Flowering, fruit thinning and harvest of deciduous fruit trees

Below are the best practices for fruit thinning. Thinning of fruit is critical to achieve maximum fruit size.




  • Fruit thinning should begin on stone fruit when fruit is the size of a 10 cent piece and for apples when fruit reaches 25mm in diameter.


  • Leave the most advanced fruit where possible as these will quite often be the largest fruit at harvest. Pull off any twins/doubles and split up fruit growing back to back to give fruit room to grow.


  • For young trees up to 2 years old leave one fruit per lateral or twig, for stone fruit at 2 years old leave no more than 40 fruit per tree and apples the same.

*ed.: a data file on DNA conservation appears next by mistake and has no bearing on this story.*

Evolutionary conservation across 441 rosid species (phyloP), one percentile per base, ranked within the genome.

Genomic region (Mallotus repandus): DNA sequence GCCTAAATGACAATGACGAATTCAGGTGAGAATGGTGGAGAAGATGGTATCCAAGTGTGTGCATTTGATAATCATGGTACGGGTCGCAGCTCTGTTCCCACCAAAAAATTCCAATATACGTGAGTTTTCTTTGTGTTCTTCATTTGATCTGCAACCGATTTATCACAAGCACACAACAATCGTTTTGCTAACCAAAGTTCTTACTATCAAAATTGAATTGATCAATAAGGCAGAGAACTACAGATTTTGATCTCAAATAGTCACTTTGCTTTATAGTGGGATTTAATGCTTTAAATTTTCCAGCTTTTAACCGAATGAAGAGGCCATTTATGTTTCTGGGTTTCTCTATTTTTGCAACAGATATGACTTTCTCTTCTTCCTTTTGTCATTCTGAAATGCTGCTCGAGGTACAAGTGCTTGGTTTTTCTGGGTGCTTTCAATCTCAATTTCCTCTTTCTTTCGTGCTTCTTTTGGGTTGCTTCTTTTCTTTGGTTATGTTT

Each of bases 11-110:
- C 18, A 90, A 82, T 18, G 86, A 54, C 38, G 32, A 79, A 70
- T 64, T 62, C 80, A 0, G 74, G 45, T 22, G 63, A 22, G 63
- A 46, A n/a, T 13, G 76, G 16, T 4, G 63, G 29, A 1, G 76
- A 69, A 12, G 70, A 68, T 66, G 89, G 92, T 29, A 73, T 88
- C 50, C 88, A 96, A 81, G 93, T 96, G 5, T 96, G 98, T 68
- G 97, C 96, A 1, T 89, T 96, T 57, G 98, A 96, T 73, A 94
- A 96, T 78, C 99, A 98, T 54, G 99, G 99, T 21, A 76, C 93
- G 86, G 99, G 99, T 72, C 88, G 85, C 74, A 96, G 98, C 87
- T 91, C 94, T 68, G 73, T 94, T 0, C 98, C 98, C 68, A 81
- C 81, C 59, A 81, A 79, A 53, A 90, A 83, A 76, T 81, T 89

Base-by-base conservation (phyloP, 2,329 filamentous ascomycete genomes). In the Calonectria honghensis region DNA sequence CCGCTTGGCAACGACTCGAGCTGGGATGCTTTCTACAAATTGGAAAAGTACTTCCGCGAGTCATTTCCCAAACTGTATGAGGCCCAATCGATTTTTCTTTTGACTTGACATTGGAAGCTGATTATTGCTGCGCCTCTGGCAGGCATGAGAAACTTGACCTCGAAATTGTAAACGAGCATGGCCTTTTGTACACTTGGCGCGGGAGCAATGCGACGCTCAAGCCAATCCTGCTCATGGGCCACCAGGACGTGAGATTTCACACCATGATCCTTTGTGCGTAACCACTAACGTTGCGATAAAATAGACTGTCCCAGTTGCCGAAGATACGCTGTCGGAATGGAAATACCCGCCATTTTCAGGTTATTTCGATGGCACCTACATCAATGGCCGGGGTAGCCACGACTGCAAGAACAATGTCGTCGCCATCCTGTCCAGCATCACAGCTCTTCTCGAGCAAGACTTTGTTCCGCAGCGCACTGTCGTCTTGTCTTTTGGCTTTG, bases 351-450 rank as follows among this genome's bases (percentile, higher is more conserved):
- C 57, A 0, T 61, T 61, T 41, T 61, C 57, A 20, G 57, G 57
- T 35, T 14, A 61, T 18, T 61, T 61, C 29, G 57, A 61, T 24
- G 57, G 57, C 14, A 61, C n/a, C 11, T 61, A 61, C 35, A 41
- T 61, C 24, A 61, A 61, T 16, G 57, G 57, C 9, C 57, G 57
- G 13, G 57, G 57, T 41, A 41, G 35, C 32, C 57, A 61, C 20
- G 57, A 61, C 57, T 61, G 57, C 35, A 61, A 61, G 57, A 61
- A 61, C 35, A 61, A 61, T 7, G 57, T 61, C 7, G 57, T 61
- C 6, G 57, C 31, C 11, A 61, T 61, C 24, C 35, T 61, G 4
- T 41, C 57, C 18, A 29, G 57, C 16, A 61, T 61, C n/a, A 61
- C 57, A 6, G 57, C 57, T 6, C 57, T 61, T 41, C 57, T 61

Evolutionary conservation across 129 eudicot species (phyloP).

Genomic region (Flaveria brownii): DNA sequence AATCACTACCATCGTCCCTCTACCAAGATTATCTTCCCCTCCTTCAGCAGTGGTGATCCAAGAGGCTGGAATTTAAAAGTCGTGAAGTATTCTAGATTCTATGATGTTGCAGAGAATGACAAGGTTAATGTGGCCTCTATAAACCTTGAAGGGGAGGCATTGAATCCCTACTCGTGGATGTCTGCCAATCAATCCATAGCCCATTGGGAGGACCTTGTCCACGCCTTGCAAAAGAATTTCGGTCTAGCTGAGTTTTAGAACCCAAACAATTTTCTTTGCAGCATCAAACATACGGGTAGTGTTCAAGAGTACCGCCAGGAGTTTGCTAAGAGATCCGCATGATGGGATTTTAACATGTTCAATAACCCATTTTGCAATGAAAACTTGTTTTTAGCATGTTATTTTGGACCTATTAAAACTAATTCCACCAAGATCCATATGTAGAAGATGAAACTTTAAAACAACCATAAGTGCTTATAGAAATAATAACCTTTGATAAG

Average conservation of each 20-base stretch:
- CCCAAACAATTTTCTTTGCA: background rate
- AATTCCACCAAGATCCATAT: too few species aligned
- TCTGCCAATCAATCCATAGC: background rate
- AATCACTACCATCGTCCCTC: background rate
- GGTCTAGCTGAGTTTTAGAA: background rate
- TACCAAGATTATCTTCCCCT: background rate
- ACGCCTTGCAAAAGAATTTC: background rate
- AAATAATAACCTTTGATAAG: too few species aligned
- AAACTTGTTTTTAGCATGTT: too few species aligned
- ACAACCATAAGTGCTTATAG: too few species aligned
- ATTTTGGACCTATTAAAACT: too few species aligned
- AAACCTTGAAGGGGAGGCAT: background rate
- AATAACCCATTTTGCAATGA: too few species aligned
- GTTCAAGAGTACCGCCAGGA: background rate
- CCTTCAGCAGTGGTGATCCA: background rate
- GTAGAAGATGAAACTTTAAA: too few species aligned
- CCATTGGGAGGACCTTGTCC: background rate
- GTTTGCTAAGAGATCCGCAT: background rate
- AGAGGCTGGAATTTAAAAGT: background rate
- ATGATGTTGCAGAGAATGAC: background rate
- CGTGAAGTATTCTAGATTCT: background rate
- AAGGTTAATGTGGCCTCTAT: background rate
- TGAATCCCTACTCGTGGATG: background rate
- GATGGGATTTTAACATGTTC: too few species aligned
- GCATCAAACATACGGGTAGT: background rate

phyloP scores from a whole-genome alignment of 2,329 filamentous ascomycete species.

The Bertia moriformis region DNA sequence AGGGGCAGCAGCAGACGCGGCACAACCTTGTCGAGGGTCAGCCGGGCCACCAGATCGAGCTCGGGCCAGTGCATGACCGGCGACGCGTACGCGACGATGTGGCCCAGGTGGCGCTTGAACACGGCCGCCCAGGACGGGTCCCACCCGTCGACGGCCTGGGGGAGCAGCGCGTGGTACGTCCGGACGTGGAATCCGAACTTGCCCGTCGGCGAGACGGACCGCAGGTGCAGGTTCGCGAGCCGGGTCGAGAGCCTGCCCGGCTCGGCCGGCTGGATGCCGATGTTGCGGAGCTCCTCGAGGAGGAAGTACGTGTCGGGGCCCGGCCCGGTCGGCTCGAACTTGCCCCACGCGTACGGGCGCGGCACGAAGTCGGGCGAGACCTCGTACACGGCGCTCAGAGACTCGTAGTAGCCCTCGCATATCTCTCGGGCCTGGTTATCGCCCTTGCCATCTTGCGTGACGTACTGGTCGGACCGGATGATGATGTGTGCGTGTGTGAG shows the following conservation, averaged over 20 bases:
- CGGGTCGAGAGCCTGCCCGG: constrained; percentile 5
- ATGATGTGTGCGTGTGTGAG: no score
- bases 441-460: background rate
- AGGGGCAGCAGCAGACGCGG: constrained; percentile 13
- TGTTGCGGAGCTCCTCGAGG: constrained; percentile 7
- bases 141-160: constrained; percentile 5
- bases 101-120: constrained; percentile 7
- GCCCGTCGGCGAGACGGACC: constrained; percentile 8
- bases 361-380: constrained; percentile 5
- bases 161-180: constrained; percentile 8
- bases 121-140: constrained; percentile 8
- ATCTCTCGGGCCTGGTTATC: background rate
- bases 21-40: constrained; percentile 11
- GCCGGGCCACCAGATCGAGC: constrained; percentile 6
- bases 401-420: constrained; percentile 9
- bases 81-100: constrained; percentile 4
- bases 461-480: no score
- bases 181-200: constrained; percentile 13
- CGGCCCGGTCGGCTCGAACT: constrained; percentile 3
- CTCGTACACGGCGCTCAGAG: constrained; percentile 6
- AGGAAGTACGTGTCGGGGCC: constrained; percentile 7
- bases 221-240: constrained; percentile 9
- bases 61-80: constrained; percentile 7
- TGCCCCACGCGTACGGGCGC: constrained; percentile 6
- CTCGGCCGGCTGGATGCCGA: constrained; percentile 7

• For trees 3 years and older leave 1 fruit on small laterals and 2-3 fruit on thicker laterals for stone fruit. For apples leave no more than 3 fruit in a bunch.


  • Aim for 40-70 fruit per tree for strong healthy trees in year 3 and increase fruit numbers each year.


  • At 4 years old for dwarf stone fruit, healthy, well established trees planted in the ground will carry 200 fruit per tree, 100 fruit per tree if planted in a pot and apples 150-200 fruit if planted in the ground, 70-80 fruit if planted in a pot.



 Flower and fruit growth stages below.


Bud swell on peaches and nectarines – centre bud will be a shoot and side buds will be flowers shown in this image.

Bud swell on apple tree.
Apple blossoms.

Stone fruit flowers

Fruit set.
Thinning time for stone fruit.

Thinning time for apples.

Stone fruit at harvest.
Apple ready for harvest.